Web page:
This is an exciting time for ME advocacy in Boston, Massachusetts. We are preparing for our November 12th, Sunday afternoon screening of UNREST. For those who are able, join us, because it is going to be an amazing event.
(Tickets available here. Note: Healthcare professions can attend for free, and there’s a $5 discount for people with disabilities. If you need a further reduced rate, contact us.)
Immediately after October’s sold out screening of UNREST in Boston, where the film won a “Best Film” award at the GlobeDocs (Boston Globe) Film Festival, we kicked into high gear with our organizing for a second Boston screening.
This event is being organized by the long-standing Massachusetts CFIDS/ME & FM Association, where I am a volunteer. But we are not alone! We have support from MEAction, where I am also a volunteer, and from #TimeForUnrest, FilmSprout and Shella Films.
For our first step, we secured the historic Regent Theatre in Arlington. This is a large theater with, if needed, a balcony. Then we found two generous donors — Mona Eliassen and, separately, an anonymous family — who paid for 100 free tickets for healthcare professionals. What a gift!
Next, we contacted potential co-sponsors. We reached out to government, academic, arts, healthcare, religious, disability and women’s organizations. We made a pitch to each group, explaining why ME and this event fit with their mission and interests.
The results have been gratifying. We secured 18 co-sponsoring organizations: Massachusetts Department of Public Health, Division of Women’s Health at Brigham and Women’s Hospital, Disability Law Center, Cambridge Women’s Commission, Arlington Disability Commission, Disability Policy Consortium, Our Bodies Ourselves, American ME and CFS Society, Cambridge Women’s Center, Hadassah Northeast, ReelAbilities Film Festival Boston, Old Schwamb Mill Museum, Boston University Women’s, Gender and Sexuality Studies, Opening Doors to the Arts, Boston Women’s Fund, Mass NOW, Boston International Film Festival and, of course, #MEAction.
For most of these organizations, this will be the first time they work on an ME advocacy effort. And it is also, by and large, the first time our Massachusetts ME organization has worked with them. A win-win.
Each co-sponsor is offering a different type of support. Some posted our event on their social media, others in their newsletter or sent out a mass email to their members. One allowed me to write an essay for their blog.
It has been especially helpful to have the Massachusetts Department of Public Health and the Division of Women’s Health at Brigham and Women’s Hospital as co-sponsors. Mentioning their names gave Boston hospitals a reason to help us get the word out about our free tickets for healthcare professionals. Mass General Hospital is putting our announcement in their “Perks” newsletter which goes to 30,000 employees; Brigham and Women’s Hospital is doing the same for their 14,000 employees; and the Spaulding Rehab hospital is telling their 4000 staffers. Time will tell if this translates into filled seats on November 12th.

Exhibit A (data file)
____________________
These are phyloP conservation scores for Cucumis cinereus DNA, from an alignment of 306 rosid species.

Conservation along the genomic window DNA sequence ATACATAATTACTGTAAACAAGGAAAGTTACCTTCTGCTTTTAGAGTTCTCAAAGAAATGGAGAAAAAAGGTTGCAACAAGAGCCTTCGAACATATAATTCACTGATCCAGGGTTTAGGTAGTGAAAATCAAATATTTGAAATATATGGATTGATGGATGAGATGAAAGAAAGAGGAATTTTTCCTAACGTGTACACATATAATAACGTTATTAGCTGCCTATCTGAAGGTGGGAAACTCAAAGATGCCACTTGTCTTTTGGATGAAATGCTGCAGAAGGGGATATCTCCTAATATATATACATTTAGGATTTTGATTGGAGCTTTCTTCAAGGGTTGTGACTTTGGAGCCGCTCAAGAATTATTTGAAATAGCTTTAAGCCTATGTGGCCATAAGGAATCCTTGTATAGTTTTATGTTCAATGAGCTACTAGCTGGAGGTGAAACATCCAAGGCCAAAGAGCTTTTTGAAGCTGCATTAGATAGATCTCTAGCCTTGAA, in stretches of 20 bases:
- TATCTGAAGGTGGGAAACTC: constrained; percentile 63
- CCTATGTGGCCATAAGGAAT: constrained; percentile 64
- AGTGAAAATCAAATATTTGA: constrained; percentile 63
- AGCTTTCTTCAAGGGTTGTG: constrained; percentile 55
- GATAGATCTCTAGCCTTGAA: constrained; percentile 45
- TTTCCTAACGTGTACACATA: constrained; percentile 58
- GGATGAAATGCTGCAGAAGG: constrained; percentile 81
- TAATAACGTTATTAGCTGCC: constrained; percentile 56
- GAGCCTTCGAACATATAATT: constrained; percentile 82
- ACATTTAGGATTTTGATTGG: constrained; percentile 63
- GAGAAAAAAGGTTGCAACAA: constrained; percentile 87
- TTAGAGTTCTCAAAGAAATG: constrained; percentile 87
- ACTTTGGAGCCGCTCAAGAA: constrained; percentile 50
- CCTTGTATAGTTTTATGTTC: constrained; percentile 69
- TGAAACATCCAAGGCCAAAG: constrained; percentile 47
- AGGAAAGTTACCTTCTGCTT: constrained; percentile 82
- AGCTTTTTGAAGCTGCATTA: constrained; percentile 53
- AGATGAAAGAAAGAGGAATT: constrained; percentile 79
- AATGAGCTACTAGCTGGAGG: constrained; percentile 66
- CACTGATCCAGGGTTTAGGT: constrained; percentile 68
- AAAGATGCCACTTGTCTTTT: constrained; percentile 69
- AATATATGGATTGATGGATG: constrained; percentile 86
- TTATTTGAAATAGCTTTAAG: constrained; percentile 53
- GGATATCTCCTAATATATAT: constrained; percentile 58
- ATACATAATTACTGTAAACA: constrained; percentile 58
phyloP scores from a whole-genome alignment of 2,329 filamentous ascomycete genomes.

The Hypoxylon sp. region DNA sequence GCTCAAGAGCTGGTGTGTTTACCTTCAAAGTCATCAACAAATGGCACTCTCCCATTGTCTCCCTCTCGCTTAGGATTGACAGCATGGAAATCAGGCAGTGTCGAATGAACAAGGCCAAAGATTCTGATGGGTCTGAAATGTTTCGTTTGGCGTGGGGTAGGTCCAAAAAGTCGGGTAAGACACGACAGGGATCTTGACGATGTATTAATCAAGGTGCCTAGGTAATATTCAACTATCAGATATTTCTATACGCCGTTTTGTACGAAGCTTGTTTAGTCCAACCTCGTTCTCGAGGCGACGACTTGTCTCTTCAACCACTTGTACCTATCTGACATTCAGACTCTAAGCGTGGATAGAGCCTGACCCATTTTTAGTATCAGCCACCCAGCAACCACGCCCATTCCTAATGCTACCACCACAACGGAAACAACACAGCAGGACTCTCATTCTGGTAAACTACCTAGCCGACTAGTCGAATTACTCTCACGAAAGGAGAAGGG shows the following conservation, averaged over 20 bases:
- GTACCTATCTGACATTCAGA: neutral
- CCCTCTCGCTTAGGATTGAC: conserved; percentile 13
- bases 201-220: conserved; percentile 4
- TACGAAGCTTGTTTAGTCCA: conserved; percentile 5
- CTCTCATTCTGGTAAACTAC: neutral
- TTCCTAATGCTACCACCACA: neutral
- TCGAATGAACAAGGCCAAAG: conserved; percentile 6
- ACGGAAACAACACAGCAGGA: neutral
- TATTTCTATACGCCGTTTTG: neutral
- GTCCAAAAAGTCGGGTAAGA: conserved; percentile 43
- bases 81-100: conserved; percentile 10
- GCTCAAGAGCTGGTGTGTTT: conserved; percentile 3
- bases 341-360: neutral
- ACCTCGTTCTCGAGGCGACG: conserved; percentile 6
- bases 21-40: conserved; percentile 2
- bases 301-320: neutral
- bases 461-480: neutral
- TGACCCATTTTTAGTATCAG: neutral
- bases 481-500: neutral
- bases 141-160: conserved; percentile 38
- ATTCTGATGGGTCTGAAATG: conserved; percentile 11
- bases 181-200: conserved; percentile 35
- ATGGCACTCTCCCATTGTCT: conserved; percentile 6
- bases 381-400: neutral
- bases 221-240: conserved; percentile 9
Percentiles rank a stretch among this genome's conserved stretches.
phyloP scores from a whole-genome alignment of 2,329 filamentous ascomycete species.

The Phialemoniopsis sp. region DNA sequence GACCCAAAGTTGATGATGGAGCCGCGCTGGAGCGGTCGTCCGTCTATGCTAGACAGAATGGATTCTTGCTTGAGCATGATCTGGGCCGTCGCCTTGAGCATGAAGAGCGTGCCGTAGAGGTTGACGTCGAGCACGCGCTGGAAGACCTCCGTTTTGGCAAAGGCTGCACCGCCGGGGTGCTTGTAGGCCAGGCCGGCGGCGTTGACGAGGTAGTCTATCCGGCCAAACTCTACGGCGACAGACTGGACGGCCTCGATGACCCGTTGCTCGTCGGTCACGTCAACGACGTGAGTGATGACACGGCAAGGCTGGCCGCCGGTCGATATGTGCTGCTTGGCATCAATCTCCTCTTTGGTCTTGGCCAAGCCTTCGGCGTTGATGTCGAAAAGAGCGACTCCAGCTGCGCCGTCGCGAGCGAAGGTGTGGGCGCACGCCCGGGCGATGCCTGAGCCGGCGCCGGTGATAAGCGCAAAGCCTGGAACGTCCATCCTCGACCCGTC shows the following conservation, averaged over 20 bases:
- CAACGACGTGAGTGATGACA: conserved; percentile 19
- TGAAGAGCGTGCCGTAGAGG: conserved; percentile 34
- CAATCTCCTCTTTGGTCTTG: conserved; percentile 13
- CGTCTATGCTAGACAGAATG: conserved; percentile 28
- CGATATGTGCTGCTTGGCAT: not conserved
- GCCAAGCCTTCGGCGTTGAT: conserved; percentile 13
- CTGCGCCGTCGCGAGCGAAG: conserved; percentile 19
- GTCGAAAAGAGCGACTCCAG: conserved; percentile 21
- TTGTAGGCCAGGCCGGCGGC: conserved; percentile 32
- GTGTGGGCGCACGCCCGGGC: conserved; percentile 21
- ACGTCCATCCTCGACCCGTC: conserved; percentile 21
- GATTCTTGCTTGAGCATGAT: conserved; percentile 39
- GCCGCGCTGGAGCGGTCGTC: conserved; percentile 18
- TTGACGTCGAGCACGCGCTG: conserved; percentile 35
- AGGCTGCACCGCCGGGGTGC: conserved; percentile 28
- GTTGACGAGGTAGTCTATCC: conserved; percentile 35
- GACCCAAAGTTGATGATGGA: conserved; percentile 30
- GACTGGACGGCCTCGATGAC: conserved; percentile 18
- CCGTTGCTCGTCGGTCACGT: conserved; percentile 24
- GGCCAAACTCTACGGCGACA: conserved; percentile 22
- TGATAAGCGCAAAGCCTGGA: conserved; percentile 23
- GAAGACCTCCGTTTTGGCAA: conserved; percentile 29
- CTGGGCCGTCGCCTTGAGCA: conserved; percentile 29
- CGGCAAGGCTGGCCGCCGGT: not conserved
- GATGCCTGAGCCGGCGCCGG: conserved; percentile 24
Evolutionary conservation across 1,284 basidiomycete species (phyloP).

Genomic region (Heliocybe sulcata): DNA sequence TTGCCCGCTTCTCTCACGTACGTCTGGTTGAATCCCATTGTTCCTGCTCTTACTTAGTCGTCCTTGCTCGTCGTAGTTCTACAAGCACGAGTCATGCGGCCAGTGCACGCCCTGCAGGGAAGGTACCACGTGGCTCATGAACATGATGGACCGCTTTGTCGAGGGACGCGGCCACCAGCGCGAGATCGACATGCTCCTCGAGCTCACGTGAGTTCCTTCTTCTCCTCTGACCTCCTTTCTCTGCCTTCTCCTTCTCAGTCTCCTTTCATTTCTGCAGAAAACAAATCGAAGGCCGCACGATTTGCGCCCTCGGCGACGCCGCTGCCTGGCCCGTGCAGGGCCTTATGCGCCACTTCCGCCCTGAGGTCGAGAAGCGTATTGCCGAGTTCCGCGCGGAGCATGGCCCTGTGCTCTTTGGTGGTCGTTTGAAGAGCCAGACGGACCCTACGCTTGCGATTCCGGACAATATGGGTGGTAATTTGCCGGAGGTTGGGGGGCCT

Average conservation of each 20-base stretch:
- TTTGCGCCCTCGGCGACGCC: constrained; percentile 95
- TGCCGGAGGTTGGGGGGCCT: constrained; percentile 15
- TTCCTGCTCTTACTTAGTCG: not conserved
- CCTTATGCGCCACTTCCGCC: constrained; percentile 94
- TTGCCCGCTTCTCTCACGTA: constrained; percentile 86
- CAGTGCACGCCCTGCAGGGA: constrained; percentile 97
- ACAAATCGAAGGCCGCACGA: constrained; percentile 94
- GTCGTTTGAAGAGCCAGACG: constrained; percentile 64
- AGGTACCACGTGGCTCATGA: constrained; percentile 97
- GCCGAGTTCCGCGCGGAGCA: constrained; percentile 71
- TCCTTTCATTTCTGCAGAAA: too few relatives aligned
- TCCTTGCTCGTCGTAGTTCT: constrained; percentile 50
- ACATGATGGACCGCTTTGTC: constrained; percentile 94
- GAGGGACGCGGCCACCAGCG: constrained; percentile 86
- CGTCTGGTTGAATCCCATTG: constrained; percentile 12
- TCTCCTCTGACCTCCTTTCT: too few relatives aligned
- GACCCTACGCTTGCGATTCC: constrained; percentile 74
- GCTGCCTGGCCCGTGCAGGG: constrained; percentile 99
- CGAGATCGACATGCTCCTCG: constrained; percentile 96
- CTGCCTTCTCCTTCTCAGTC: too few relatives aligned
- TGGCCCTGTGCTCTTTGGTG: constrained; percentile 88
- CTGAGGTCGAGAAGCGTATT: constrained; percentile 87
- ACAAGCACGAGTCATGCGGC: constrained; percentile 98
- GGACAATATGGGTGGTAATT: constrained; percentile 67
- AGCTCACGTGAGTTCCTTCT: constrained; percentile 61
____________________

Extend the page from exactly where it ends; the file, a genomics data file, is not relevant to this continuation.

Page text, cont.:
Simultaneously, we have been focusing on the post-film panel. We approached Boston’s well-respected National Public Radio station, WBUR, and were lucky to secure a senior correspondent/host to moderate our post-film panel. The panel is made up of ME advocates, a scientific researcher, a medical professional and a women’s health advocate who has ME.
Organizing this event has taken our team a great deal of time and effort. And of course we have pre-event jitters that we won’t fill enough seats. But the truth is, a week before November 12th, the event is already a success. More Boston organizations now know about ME, more hospital staff are reading about the disease in their newsletters and more WBUR listeners are learning about ME from browsing the WBUR events calendar sent to 72,000 people. And did I mention, a local newspaper is writing an article about it.
A nice plus: In the middle of all this organizing, UNREST became an Oscar contender. What better sales pitch could the event co-organizers ask for?
Help us put our jitters aside: Spread the word on Facebook, print and distribute the flyer and tell your Boston friends to buy tickets today for our November 12th event!
Rivka Solomon is a Massachusetts writer focusing on disability and women’s issues. Reach her on Twitter at @RivkaTweets
In August, we shared with you that we and six other ME/CFS organizations had submitted a proposal to the National Center of Health Statistics (NCHS) to fix the coding of ME/CFS in the US International Classification of Diseases (ICD-10-CM). Today, we are writing with an update on that proposal and asking that you sign the